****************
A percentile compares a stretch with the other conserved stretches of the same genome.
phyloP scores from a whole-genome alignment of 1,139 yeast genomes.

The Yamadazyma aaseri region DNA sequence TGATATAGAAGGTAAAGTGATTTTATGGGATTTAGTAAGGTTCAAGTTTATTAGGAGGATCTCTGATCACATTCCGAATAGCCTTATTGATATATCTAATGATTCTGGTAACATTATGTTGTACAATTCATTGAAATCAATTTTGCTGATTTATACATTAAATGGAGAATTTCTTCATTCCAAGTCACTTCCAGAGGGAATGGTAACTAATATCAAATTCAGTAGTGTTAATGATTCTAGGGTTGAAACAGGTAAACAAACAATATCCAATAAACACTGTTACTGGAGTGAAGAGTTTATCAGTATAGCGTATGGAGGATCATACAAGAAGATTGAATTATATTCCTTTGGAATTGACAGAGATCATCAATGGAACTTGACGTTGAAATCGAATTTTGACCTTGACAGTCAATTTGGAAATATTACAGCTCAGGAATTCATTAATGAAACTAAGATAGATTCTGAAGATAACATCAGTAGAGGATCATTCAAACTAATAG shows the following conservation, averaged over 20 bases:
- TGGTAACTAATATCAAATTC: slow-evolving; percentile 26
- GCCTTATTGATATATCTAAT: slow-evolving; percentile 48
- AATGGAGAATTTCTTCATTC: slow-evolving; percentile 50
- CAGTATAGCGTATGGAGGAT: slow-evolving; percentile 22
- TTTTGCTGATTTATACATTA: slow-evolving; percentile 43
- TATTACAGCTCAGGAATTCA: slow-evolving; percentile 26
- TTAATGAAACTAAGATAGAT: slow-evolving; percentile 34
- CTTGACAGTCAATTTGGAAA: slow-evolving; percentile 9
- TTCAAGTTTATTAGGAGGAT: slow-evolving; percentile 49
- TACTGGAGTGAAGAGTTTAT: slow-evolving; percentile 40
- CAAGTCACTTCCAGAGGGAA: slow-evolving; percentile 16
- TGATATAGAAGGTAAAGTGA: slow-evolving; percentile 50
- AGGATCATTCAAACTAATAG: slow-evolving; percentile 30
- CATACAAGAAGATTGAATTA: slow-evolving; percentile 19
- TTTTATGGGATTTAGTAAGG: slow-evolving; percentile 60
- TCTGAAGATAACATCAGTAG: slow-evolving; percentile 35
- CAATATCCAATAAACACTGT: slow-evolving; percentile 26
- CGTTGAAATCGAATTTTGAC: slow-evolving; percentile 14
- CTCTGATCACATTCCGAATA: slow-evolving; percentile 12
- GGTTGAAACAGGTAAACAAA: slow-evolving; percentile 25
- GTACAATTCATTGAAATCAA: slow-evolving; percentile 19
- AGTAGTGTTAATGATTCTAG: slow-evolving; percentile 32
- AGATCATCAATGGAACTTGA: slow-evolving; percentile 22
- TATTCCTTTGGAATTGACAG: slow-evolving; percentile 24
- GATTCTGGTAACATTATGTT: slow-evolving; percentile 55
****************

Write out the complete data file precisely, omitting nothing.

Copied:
A percentile compares a stretch with the other conserved stretches of the same genome.
phyloP scores from a whole-genome alignment of 1,139 yeast genomes.

The Yamadazyma aaseri region DNA sequence TGATATAGAAGGTAAAGTGATTTTATGGGATTTAGTAAGGTTCAAGTTTATTAGGAGGATCTCTGATCACATTCCGAATAGCCTTATTGATATATCTAATGATTCTGGTAACATTATGTTGTACAATTCATTGAAATCAATTTTGCTGATTTATACATTAAATGGAGAATTTCTTCATTCCAAGTCACTTCCAGAGGGAATGGTAACTAATATCAAATTCAGTAGTGTTAATGATTCTAGGGTTGAAACAGGTAAACAAACAATATCCAATAAACACTGTTACTGGAGTGAAGAGTTTATCAGTATAGCGTATGGAGGATCATACAAGAAGATTGAATTATATTCCTTTGGAATTGACAGAGATCATCAATGGAACTTGACGTTGAAATCGAATTTTGACCTTGACAGTCAATTTGGAAATATTACAGCTCAGGAATTCATTAATGAAACTAAGATAGATTCTGAAGATAACATCAGTAGAGGATCATTCAAACTAATAG shows the following conservation, averaged over 20 bases:
- TGGTAACTAATATCAAATTC: slow-evolving; percentile 26
- GCCTTATTGATATATCTAAT: slow-evolving; percentile 48
- AATGGAGAATTTCTTCATTC: slow-evolving; percentile 50
- CAGTATAGCGTATGGAGGAT: slow-evolving; percentile 22
- TTTTGCTGATTTATACATTA: slow-evolving; percentile 43
- TATTACAGCTCAGGAATTCA: slow-evolving; percentile 26
- TTAATGAAACTAAGATAGAT: slow-evolving; percentile 34
- CTTGACAGTCAATTTGGAAA: slow-evolving; percentile 9
- TTCAAGTTTATTAGGAGGAT: slow-evolving; percentile 49
- TACTGGAGTGAAGAGTTTAT: slow-evolving; percentile 40
- CAAGTCACTTCCAGAGGGAA: slow-evolving; percentile 16
- TGATATAGAAGGTAAAGTGA: slow-evolving; percentile 50
- AGGATCATTCAAACTAATAG: slow-evolving; percentile 30
- CATACAAGAAGATTGAATTA: slow-evolving; percentile 19
- TTTTATGGGATTTAGTAAGG: slow-evolving; percentile 60
- TCTGAAGATAACATCAGTAG: slow-evolving; percentile 35
- CAATATCCAATAAACACTGT: slow-evolving; percentile 26
- CGTTGAAATCGAATTTTGAC: slow-evolving; percentile 14
- CTCTGATCACATTCCGAATA: slow-evolving; percentile 12
- GGTTGAAACAGGTAAACAAA: slow-evolving; percentile 25
- GTACAATTCATTGAAATCAA: slow-evolving; percentile 19
- AGTAGTGTTAATGATTCTAG: slow-evolving; percentile 32
- AGATCATCAATGGAACTTGA: slow-evolving; percentile 22
- TATTCCTTTGGAATTGACAG: slow-evolving; percentile 24
- GATTCTGGTAACATTATGTT: slow-evolving; percentile 55